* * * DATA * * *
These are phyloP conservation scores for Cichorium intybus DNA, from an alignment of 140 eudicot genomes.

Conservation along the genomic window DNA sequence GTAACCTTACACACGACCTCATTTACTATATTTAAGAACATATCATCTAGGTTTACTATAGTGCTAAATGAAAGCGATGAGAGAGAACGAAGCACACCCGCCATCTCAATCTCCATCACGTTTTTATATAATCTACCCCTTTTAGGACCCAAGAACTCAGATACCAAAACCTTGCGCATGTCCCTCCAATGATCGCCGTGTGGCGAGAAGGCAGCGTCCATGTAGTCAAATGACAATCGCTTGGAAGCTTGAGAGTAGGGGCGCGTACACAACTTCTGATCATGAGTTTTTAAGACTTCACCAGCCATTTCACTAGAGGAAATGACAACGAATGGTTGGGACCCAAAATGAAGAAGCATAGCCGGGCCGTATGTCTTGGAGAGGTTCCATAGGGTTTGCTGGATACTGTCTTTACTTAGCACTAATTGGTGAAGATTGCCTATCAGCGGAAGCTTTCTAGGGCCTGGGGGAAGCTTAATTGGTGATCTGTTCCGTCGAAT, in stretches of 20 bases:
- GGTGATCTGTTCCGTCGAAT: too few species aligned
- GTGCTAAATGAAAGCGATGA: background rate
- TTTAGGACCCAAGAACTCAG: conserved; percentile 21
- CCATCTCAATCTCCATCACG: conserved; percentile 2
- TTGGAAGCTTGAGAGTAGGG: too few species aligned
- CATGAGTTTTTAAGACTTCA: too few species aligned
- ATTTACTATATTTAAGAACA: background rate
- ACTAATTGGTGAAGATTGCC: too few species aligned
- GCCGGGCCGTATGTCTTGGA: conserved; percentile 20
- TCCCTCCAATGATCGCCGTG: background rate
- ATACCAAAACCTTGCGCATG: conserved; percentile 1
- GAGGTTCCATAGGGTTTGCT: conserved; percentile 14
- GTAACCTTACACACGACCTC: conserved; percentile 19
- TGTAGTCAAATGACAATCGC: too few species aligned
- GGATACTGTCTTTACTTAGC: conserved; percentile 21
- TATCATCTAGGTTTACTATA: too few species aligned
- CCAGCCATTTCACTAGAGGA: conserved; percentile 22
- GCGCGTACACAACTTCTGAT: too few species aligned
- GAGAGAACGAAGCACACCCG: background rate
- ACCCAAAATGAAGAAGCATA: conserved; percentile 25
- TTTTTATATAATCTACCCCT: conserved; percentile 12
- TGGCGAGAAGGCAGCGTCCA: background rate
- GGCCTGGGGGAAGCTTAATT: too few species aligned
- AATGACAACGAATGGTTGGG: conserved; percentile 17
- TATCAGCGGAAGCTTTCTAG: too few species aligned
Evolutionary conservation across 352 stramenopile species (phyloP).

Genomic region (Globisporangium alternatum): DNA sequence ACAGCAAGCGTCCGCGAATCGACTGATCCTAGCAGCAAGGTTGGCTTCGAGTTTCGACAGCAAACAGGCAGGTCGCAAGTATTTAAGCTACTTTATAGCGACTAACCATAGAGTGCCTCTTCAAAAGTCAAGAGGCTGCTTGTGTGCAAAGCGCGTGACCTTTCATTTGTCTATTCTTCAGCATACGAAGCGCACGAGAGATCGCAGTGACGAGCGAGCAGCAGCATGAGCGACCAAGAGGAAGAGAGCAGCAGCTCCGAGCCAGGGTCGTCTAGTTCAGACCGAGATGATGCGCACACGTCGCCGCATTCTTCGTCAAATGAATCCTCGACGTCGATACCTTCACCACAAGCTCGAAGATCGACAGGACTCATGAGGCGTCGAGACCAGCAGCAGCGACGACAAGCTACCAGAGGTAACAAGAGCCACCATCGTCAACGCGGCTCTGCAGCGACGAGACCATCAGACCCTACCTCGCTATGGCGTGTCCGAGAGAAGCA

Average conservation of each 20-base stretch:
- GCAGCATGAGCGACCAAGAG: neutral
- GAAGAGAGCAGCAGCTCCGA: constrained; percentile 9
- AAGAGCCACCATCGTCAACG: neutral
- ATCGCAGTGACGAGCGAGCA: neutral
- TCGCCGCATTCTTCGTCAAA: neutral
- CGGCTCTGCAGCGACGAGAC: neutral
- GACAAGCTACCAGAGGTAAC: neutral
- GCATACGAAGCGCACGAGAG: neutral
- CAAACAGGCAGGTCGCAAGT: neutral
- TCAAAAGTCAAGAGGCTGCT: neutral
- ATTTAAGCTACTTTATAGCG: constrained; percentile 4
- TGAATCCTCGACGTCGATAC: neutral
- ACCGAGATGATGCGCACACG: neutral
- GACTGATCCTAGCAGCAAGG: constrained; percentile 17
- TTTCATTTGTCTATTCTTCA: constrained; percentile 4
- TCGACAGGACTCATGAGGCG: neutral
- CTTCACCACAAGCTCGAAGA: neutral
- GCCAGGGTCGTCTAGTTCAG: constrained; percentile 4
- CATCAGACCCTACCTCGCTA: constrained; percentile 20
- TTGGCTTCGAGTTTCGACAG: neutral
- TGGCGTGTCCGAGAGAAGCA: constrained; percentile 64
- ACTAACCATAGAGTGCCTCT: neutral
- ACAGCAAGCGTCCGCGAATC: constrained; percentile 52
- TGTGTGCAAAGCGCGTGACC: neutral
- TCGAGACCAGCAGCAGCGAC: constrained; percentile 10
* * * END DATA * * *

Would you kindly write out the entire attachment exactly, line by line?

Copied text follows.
These are phyloP conservation scores for Cichorium intybus DNA, from an alignment of 140 eudicot genomes.

Conservation along the genomic window DNA sequence GTAACCTTACACACGACCTCATTTACTATATTTAAGAACATATCATCTAGGTTTACTATAGTGCTAAATGAAAGCGATGAGAGAGAACGAAGCACACCCGCCATCTCAATCTCCATCACGTTTTTATATAATCTACCCCTTTTAGGACCCAAGAACTCAGATACCAAAACCTTGCGCATGTCCCTCCAATGATCGCCGTGTGGCGAGAAGGCAGCGTCCATGTAGTCAAATGACAATCGCTTGGAAGCTTGAGAGTAGGGGCGCGTACACAACTTCTGATCATGAGTTTTTAAGACTTCACCAGCCATTTCACTAGAGGAAATGACAACGAATGGTTGGGACCCAAAATGAAGAAGCATAGCCGGGCCGTATGTCTTGGAGAGGTTCCATAGGGTTTGCTGGATACTGTCTTTACTTAGCACTAATTGGTGAAGATTGCCTATCAGCGGAAGCTTTCTAGGGCCTGGGGGAAGCTTAATTGGTGATCTGTTCCGTCGAAT, in stretches of 20 bases:
- GGTGATCTGTTCCGTCGAAT: too few species aligned
- GTGCTAAATGAAAGCGATGA: background rate
- TTTAGGACCCAAGAACTCAG: conserved; percentile 21
- CCATCTCAATCTCCATCACG: conserved; percentile 2
- TTGGAAGCTTGAGAGTAGGG: too few species aligned
- CATGAGTTTTTAAGACTTCA: too few species aligned
- ATTTACTATATTTAAGAACA: background rate
- ACTAATTGGTGAAGATTGCC: too few species aligned
- GCCGGGCCGTATGTCTTGGA: conserved; percentile 20
- TCCCTCCAATGATCGCCGTG: background rate
- ATACCAAAACCTTGCGCATG: conserved; percentile 1
- GAGGTTCCATAGGGTTTGCT: conserved; percentile 14
- GTAACCTTACACACGACCTC: conserved; percentile 19
- TGTAGTCAAATGACAATCGC: too few species aligned
- GGATACTGTCTTTACTTAGC: conserved; percentile 21
- TATCATCTAGGTTTACTATA: too few species aligned
- CCAGCCATTTCACTAGAGGA: conserved; percentile 22
- GCGCGTACACAACTTCTGAT: too few species aligned
- GAGAGAACGAAGCACACCCG: background rate
- ACCCAAAATGAAGAAGCATA: conserved; percentile 25
- TTTTTATATAATCTACCCCT: conserved; percentile 12
- TGGCGAGAAGGCAGCGTCCA: background rate
- GGCCTGGGGGAAGCTTAATT: too few species aligned
- AATGACAACGAATGGTTGGG: conserved; percentile 17
- TATCAGCGGAAGCTTTCTAG: too few species aligned
Evolutionary conservation across 352 stramenopile species (phyloP).

Genomic region (Globisporangium alternatum): DNA sequence ACAGCAAGCGTCCGCGAATCGACTGATCCTAGCAGCAAGGTTGGCTTCGAGTTTCGACAGCAAACAGGCAGGTCGCAAGTATTTAAGCTACTTTATAGCGACTAACCATAGAGTGCCTCTTCAAAAGTCAAGAGGCTGCTTGTGTGCAAAGCGCGTGACCTTTCATTTGTCTATTCTTCAGCATACGAAGCGCACGAGAGATCGCAGTGACGAGCGAGCAGCAGCATGAGCGACCAAGAGGAAGAGAGCAGCAGCTCCGAGCCAGGGTCGTCTAGTTCAGACCGAGATGATGCGCACACGTCGCCGCATTCTTCGTCAAATGAATCCTCGACGTCGATACCTTCACCACAAGCTCGAAGATCGACAGGACTCATGAGGCGTCGAGACCAGCAGCAGCGACGACAAGCTACCAGAGGTAACAAGAGCCACCATCGTCAACGCGGCTCTGCAGCGACGAGACCATCAGACCCTACCTCGCTATGGCGTGTCCGAGAGAAGCA

Average conservation of each 20-base stretch:
- GCAGCATGAGCGACCAAGAG: neutral
- GAAGAGAGCAGCAGCTCCGA: constrained; percentile 9
- AAGAGCCACCATCGTCAACG: neutral
- ATCGCAGTGACGAGCGAGCA: neutral
- TCGCCGCATTCTTCGTCAAA: neutral
- CGGCTCTGCAGCGACGAGAC: neutral
- GACAAGCTACCAGAGGTAAC: neutral
- GCATACGAAGCGCACGAGAG: neutral
- CAAACAGGCAGGTCGCAAGT: neutral
- TCAAAAGTCAAGAGGCTGCT: neutral
- ATTTAAGCTACTTTATAGCG: constrained; percentile 4
- TGAATCCTCGACGTCGATAC: neutral
- ACCGAGATGATGCGCACACG: neutral
- GACTGATCCTAGCAGCAAGG: constrained; percentile 17
- TTTCATTTGTCTATTCTTCA: constrained; percentile 4
- TCGACAGGACTCATGAGGCG: neutral
- CTTCACCACAAGCTCGAAGA: neutral
- GCCAGGGTCGTCTAGTTCAG: constrained; percentile 4
- CATCAGACCCTACCTCGCTA: constrained; percentile 20
- TTGGCTTCGAGTTTCGACAG: neutral
- TGGCGTGTCCGAGAGAAGCA: constrained; percentile 64
- ACTAACCATAGAGTGCCTCT: neutral
- ACAGCAAGCGTCCGCGAATC: constrained; percentile 52
- TGTGTGCAAAGCGCGTGACC: neutral
- TCGAGACCAGCAGCAGCGAC: constrained; percentile 10